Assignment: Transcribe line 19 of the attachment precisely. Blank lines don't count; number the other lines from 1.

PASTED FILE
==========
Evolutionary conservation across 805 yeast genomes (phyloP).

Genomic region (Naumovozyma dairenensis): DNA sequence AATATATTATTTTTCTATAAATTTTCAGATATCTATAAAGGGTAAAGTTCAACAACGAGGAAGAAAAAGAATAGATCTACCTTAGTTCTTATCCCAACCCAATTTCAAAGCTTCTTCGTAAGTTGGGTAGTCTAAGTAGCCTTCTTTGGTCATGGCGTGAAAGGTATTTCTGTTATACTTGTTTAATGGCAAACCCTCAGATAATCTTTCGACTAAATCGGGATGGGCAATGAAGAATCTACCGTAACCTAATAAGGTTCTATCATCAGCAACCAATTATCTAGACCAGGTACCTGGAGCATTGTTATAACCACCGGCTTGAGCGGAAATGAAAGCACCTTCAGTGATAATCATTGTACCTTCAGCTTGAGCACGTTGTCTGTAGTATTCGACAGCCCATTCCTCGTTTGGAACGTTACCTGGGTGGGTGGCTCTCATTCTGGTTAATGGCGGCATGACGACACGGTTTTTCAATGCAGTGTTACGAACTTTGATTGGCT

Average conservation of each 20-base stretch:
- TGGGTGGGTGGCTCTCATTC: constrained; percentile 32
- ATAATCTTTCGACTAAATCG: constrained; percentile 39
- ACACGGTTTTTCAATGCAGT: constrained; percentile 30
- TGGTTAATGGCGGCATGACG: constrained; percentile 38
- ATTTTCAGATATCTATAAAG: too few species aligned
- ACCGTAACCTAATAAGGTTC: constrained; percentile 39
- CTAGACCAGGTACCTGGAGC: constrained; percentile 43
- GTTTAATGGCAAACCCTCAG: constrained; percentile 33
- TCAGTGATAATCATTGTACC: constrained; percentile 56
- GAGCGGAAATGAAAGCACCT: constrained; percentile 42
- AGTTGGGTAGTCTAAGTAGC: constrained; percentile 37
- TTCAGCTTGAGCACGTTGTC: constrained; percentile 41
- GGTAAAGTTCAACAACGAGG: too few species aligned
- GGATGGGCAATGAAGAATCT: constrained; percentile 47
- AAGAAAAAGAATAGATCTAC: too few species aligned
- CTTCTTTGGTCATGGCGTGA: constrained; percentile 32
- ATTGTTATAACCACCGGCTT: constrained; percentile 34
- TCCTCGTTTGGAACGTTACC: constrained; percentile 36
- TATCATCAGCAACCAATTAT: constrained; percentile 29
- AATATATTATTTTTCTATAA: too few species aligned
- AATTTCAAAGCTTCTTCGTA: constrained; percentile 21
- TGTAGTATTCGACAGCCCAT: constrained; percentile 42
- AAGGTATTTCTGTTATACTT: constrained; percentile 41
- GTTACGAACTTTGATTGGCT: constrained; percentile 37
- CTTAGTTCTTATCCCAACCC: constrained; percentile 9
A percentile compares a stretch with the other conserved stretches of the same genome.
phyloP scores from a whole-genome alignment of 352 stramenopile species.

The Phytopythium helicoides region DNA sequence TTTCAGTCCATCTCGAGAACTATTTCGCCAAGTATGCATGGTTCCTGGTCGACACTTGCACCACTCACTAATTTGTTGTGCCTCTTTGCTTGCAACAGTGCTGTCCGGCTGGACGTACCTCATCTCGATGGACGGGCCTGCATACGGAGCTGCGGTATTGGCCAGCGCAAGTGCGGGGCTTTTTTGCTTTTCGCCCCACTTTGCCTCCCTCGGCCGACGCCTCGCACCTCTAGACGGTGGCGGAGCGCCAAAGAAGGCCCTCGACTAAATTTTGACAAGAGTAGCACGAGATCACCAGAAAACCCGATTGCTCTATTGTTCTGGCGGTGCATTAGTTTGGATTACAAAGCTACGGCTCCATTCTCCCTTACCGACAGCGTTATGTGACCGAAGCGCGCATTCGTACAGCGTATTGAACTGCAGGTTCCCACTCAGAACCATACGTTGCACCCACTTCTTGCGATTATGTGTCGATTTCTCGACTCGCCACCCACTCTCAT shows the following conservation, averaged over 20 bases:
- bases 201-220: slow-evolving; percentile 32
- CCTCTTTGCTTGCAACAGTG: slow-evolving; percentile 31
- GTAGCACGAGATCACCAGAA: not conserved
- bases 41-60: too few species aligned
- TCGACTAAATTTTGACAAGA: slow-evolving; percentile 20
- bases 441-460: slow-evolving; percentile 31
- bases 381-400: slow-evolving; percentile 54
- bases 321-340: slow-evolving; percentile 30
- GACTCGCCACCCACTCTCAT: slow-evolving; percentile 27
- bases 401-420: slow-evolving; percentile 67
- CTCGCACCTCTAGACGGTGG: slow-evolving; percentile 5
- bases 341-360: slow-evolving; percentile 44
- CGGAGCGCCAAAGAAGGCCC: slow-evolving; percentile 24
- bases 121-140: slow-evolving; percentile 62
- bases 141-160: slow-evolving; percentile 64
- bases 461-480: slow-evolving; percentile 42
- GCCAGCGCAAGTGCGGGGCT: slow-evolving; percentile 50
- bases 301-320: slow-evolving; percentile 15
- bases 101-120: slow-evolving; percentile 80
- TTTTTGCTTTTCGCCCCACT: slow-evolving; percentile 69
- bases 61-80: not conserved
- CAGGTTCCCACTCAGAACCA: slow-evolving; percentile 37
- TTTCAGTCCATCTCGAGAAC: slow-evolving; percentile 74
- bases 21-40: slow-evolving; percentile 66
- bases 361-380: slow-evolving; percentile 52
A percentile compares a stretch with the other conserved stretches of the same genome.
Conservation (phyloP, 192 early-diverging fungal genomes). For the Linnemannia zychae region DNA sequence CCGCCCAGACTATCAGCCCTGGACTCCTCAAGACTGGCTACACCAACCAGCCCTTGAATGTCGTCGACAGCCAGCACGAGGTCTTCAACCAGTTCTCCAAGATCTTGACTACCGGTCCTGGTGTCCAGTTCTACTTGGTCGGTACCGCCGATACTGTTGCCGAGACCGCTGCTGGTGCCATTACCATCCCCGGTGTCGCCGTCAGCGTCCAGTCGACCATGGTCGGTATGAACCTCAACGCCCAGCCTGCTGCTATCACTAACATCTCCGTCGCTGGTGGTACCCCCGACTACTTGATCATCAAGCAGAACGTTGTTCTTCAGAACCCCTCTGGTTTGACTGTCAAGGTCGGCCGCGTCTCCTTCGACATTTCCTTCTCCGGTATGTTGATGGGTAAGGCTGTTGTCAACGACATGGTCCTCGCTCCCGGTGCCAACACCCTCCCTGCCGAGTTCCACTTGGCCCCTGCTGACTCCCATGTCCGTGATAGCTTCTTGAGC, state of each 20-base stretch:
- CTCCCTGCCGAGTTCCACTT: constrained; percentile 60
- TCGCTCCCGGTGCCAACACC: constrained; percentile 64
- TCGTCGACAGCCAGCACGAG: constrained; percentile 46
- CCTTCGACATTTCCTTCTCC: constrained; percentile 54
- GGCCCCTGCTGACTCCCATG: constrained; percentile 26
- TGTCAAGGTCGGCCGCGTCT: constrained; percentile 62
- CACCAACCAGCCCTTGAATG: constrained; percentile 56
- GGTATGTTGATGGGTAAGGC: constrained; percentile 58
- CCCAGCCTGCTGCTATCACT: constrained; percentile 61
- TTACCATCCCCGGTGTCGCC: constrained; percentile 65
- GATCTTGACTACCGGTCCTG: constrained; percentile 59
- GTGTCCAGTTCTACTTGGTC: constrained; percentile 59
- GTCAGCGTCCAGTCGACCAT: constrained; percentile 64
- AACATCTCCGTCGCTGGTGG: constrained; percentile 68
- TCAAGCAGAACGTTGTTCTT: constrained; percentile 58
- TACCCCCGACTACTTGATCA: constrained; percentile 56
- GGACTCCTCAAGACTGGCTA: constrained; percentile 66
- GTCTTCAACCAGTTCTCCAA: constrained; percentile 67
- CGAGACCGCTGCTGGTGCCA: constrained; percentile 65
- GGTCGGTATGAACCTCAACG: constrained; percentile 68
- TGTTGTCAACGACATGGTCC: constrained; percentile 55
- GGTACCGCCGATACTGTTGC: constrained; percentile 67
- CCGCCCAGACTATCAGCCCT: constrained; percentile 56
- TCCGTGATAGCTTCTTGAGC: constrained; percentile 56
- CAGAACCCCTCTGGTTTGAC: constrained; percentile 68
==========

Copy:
- CTTCTTTGGTCATGGCGTGA: constrained; percentile 32